One year ago, Dr. Anil Puri, dean of Cal State Fullerton’s Mihaylo College of Business and Economics, predicted brighter economic days in 2011, particularly in the final two quarters.
"So where is the boom?" asked Puri in front of the sold-out crowd at the Hyatt Regency Irvine. "Well, a few things got in the way."
Despite repeated assurances from market analysts that the "great recession" officially ended a little more than two years ago, the flat rate of recovery, unenthusiastic consumer spending, and lackluster employer hiring coupled with long-term unemployment, are all factors that contribute to a sustained atmosphere of economic inertia.
Puri said the recovery has been stalled because of myriad of factors including turmoil in the Middle East that has pushed oil prices higher; the Japanese earthquake in March, the end of the federal stimulus money and the summer-long debate in Congress over the debt ceiling and the negative impact on consumer confidence that has chilled personal spending. Moreover, Puri warned that the continued housing crisis, a growing number of states and local municipalities facing budget shortfalls and persistent unemployment has compounded the challenges facing the U.S. economy.
"Add it all up and we are in for a long, tough slog," Puri said. "It is going to take several more years before we see a return to some sort of normalcy."
Puri's colleague, Dr. Mira Farka, associate professor of economics at the Mihaylo College, went further and predicted that it could be 2019 before the nation's unemployment rate returns to pre-recession levels. With the need for an average of 125,000 new jobs per month just to meet the ongoing employment demands, Farka said it would take an average of 200,000 jobs per month through the end of the decade to restore most of the jobs lost in the past three years. The Cal State Fullerton economic professor said the housing crisis has worsened the unemployment picture because workers can't move due to their homes not selling.
"To get back to normal, we need to create 21.5 million jobs," Farka said.
Recently, Southern California’s economic profile has been following very close to national indicators, an unusual phenomenon in and of itself. Orange County’s August unemployment rate mirrored the national average at 9.1 percent, while the regional Southern California unemployment rate overtook the state average, at 12.4 percent. The local medical research, high tech, and tourism and hospitality industries, usually cornerstones of Southern California’s economy, have had no noticeable positive effects during these rough times of flat recovery.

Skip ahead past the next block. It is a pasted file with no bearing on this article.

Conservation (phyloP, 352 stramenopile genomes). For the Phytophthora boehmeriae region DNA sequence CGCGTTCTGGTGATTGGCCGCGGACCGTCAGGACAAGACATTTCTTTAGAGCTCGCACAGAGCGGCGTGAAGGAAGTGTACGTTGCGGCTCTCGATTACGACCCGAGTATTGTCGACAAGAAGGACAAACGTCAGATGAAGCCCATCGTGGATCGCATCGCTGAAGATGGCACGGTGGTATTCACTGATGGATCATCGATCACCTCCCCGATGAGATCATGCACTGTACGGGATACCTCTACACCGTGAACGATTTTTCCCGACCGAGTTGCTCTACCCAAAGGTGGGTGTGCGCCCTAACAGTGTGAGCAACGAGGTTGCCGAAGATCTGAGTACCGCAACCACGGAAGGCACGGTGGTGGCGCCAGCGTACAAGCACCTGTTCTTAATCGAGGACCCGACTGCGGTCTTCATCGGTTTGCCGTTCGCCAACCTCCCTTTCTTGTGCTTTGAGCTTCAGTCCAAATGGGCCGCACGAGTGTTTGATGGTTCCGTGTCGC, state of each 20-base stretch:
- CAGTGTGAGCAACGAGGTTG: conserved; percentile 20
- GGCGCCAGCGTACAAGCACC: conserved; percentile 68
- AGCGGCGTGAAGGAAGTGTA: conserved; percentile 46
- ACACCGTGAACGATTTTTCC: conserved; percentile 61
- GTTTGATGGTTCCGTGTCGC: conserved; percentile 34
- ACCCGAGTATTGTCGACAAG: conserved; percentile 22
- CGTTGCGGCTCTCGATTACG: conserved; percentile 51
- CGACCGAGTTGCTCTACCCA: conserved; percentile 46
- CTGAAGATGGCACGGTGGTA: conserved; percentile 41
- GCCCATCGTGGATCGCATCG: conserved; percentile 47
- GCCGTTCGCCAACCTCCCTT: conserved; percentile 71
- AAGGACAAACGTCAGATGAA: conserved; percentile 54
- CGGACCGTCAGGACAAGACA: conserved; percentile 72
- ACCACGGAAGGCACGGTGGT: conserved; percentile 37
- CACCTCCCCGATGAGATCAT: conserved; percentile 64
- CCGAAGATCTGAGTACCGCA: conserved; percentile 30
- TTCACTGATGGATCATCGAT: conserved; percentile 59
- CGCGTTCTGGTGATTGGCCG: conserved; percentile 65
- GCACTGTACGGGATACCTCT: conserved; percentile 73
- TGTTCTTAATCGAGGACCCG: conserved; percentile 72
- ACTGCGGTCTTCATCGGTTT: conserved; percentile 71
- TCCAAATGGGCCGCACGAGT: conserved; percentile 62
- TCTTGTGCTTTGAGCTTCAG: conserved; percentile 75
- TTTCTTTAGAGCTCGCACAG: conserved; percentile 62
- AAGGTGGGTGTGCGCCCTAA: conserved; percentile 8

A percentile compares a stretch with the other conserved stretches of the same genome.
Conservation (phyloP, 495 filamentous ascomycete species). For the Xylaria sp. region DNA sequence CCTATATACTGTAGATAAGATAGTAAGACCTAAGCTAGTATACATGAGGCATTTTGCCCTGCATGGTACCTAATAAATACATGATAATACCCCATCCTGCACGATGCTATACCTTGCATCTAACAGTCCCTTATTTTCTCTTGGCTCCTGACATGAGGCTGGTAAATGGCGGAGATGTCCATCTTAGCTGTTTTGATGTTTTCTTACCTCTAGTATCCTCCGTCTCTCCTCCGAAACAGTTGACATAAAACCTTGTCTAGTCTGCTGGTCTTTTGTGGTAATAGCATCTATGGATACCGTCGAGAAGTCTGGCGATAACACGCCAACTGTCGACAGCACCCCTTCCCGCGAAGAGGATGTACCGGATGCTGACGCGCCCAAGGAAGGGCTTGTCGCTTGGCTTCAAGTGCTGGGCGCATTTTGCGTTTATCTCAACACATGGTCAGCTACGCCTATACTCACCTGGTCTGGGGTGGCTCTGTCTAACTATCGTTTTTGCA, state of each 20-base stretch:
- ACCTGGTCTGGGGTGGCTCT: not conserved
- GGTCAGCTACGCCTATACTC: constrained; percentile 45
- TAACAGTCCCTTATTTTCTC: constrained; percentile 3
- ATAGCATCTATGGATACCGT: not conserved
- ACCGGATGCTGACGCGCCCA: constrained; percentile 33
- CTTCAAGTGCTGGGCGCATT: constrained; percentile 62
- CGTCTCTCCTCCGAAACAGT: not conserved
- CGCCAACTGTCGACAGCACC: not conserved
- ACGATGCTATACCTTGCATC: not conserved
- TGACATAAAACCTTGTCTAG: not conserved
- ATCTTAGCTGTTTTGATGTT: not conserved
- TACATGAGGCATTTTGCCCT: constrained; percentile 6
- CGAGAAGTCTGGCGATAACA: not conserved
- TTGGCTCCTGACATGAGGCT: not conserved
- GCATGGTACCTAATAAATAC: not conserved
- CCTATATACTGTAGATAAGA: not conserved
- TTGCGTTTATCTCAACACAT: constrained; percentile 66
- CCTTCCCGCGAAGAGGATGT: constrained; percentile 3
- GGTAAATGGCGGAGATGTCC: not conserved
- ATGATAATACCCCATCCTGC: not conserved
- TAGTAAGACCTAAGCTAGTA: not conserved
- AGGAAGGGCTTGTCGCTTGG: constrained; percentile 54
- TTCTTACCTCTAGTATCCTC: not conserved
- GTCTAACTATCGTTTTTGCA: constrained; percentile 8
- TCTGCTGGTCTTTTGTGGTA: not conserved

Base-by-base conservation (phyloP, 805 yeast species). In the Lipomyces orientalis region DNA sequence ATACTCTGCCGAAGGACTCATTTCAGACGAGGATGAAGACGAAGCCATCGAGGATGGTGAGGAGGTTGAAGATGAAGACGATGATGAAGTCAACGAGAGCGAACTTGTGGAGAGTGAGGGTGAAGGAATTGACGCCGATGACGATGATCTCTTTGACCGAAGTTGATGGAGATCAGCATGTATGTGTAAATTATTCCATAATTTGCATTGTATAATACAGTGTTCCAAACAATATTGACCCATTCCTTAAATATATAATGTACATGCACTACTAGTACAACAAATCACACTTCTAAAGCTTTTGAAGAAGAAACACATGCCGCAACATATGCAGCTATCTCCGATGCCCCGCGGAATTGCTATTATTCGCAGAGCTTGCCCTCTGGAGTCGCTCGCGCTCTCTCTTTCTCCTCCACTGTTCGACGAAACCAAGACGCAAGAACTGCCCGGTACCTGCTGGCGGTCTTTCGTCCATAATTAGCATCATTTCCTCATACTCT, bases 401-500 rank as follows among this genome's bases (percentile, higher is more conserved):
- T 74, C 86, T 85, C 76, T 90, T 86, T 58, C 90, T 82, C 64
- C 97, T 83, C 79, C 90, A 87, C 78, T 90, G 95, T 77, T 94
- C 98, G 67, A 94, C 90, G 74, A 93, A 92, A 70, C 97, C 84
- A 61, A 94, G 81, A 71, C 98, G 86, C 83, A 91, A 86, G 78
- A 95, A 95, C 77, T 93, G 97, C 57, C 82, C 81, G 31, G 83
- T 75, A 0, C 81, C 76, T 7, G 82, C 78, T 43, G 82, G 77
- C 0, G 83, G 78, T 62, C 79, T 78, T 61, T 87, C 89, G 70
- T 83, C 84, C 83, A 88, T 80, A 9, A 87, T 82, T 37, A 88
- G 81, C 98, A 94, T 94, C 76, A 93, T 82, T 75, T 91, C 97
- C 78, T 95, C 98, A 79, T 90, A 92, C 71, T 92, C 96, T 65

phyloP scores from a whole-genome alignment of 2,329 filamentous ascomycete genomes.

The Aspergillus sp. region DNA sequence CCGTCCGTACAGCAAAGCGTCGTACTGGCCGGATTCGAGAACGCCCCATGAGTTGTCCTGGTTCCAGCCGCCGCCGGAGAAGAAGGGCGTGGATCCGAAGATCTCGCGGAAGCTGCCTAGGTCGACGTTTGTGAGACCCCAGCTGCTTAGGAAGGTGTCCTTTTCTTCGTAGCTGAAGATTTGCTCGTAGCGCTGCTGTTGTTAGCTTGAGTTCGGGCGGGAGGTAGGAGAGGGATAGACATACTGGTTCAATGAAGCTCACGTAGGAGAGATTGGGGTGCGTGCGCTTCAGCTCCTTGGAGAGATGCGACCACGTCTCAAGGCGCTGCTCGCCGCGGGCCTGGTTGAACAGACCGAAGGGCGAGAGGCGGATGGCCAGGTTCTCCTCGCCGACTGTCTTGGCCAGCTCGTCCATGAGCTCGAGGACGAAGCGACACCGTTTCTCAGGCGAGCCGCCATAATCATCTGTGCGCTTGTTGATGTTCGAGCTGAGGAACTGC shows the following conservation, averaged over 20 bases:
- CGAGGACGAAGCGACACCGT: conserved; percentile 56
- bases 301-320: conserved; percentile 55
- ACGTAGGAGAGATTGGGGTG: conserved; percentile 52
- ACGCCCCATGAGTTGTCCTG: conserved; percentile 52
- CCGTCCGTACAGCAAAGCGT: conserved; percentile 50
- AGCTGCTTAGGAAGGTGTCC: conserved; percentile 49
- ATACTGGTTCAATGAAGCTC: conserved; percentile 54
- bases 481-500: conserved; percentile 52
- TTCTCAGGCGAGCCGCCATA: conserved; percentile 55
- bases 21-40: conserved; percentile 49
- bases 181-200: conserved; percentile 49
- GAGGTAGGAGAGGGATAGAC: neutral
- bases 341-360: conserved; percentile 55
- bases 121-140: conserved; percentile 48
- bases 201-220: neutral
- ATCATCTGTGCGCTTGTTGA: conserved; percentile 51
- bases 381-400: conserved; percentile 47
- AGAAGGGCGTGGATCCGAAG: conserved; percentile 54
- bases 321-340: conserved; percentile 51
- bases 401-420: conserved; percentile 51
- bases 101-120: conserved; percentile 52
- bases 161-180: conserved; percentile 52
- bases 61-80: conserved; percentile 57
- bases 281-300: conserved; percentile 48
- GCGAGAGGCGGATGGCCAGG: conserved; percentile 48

Prospects for employment growth –– when the economy begins to turn around –– are likely to return to these tradition sectors, as well as a newcomer, the clean tech and renewable energy industry.
Groups like the Southern California Clean Tech Alliance (a coalition of CleanTech Los Angeles, CleanTech San Diego and CleanTech OC) seek to establish a springboard for emerging green technology innovators and to promote the sustainable industry, both for the future of the state and to create jobs.
Both Puri and Farka predicted that it is likely more social unrest lies ahead as government and corporate America wrestles with ways to improve the economy. The "occupy" movements are going to be part of the landscape as the unemployed or partially employed grow increasingly frustrated. The situation will worsen, they agreed, if the two major political parties are unable to reach accords and set policy to stimulate growth and restore consumer confidence.
Unfortunately, Puri said it is unlikely we will see much change in Washington until after the next presidential election.
Caitlin Adams contributed to this article.
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